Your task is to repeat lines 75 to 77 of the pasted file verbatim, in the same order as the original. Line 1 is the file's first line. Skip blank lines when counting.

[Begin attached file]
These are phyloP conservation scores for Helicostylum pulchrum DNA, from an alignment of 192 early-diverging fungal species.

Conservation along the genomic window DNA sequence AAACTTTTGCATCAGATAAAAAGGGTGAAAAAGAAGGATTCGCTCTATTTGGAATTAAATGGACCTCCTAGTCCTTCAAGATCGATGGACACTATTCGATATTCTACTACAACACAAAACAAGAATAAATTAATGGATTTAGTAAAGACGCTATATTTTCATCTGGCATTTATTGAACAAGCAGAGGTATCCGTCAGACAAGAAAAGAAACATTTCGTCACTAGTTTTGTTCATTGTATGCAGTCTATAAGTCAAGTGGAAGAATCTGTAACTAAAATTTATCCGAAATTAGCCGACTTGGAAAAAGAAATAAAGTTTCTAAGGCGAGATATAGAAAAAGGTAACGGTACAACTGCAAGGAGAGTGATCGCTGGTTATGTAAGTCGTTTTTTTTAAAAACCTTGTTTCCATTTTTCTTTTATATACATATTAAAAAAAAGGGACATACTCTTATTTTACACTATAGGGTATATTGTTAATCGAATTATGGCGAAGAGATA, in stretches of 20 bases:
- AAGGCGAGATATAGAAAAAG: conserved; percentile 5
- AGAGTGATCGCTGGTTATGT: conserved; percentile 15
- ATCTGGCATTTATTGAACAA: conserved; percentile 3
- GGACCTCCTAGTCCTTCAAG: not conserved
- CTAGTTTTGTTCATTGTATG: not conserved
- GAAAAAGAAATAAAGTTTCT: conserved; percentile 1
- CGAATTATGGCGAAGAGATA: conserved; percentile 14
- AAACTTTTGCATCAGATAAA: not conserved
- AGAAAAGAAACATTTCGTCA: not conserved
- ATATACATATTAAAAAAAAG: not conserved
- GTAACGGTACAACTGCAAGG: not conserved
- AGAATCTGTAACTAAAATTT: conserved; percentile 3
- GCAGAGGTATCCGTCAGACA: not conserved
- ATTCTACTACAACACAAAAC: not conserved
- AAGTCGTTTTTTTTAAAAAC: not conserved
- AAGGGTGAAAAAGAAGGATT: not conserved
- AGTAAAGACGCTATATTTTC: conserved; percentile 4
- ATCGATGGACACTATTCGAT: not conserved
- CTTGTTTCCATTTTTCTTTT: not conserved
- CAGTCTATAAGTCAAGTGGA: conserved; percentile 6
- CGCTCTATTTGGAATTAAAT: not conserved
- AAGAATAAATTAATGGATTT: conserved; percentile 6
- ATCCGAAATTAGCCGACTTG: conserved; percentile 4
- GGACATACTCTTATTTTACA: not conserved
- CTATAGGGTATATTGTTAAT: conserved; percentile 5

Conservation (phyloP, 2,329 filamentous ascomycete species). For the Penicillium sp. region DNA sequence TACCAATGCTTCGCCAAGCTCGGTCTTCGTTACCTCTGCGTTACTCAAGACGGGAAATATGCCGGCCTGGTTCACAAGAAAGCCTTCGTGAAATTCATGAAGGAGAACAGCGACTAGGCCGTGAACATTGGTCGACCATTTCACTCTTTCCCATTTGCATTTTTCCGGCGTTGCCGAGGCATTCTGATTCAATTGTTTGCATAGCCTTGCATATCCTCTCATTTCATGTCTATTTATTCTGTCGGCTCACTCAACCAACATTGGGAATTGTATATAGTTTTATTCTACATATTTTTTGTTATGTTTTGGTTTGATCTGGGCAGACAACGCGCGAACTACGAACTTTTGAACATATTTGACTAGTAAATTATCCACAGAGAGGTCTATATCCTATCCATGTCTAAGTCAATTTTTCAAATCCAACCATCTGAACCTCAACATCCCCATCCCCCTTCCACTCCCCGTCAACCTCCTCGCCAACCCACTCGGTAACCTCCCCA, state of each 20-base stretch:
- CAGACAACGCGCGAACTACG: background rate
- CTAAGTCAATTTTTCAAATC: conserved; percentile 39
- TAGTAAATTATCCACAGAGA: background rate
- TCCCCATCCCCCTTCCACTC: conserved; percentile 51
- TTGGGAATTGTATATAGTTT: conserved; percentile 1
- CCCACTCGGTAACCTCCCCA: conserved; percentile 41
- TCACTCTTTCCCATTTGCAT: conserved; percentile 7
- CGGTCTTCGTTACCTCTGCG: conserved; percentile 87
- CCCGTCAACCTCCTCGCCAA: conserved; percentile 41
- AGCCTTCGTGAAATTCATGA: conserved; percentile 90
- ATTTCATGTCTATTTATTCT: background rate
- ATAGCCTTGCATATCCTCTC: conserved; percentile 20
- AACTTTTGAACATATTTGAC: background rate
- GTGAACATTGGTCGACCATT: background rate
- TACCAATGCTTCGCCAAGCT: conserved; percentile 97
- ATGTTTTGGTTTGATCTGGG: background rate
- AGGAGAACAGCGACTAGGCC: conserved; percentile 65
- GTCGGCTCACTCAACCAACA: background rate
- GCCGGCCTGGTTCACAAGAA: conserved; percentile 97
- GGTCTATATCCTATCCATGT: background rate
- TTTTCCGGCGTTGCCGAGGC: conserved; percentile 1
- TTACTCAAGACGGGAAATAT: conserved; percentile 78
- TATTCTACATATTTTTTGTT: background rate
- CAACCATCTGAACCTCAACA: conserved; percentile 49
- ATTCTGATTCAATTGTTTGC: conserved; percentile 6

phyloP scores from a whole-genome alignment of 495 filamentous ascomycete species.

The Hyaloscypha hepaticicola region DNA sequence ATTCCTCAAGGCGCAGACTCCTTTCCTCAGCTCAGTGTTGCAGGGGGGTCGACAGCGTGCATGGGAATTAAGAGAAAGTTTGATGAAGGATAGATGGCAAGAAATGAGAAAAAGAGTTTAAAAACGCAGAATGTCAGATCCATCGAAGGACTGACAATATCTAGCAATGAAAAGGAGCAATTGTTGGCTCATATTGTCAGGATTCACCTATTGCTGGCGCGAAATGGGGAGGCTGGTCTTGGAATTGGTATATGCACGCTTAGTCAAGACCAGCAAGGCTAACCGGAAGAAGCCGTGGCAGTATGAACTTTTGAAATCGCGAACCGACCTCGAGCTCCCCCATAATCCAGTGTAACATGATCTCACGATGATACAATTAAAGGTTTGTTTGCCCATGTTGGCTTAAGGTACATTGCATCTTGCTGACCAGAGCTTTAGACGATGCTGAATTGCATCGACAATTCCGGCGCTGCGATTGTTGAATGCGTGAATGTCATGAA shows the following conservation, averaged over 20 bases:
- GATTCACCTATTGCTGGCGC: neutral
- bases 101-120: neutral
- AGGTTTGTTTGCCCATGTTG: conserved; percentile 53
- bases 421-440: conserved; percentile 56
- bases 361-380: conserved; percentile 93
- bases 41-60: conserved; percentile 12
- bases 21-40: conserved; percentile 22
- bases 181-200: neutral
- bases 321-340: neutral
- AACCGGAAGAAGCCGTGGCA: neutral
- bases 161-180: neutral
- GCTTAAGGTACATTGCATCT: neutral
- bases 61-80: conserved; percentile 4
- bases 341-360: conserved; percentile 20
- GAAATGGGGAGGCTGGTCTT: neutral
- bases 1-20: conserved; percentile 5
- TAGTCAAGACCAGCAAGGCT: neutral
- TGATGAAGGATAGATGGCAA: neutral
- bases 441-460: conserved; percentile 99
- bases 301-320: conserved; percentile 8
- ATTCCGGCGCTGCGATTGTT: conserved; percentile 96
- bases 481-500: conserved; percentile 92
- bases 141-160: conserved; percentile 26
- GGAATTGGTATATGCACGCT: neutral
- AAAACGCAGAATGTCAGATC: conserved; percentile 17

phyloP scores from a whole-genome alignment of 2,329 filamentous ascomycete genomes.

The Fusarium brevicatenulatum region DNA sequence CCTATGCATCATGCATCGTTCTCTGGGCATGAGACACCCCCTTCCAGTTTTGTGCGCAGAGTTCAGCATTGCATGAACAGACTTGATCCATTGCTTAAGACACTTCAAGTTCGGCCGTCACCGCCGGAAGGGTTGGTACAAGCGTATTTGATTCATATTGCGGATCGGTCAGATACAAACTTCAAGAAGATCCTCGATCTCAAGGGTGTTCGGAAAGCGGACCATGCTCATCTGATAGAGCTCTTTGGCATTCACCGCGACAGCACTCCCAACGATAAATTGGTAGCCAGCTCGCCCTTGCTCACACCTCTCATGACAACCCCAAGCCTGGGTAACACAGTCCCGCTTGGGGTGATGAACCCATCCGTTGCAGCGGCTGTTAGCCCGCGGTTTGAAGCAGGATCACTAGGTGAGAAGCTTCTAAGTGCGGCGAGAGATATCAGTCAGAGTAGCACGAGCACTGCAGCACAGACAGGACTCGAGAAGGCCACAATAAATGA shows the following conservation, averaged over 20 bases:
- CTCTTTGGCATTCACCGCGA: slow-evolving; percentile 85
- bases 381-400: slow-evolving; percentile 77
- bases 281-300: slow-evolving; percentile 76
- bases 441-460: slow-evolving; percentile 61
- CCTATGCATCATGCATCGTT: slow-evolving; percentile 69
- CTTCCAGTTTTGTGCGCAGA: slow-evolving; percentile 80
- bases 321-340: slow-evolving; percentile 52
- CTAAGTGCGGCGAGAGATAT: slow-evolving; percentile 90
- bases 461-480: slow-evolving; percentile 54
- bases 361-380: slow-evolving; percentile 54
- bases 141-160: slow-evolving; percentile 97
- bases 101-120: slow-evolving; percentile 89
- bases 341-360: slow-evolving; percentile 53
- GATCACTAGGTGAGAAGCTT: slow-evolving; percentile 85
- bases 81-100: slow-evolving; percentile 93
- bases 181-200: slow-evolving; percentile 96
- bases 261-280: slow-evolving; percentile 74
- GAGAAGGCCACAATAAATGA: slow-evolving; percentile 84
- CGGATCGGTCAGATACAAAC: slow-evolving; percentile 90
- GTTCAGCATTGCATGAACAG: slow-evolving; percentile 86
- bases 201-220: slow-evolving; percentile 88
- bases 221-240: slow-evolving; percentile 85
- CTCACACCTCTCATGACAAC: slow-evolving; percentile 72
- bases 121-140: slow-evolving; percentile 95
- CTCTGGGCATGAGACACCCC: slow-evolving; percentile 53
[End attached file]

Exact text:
- bases 301-320: conserved; percentile 8
- ATTCCGGCGCTGCGATTGTT: conserved; percentile 96
- bases 481-500: conserved; percentile 92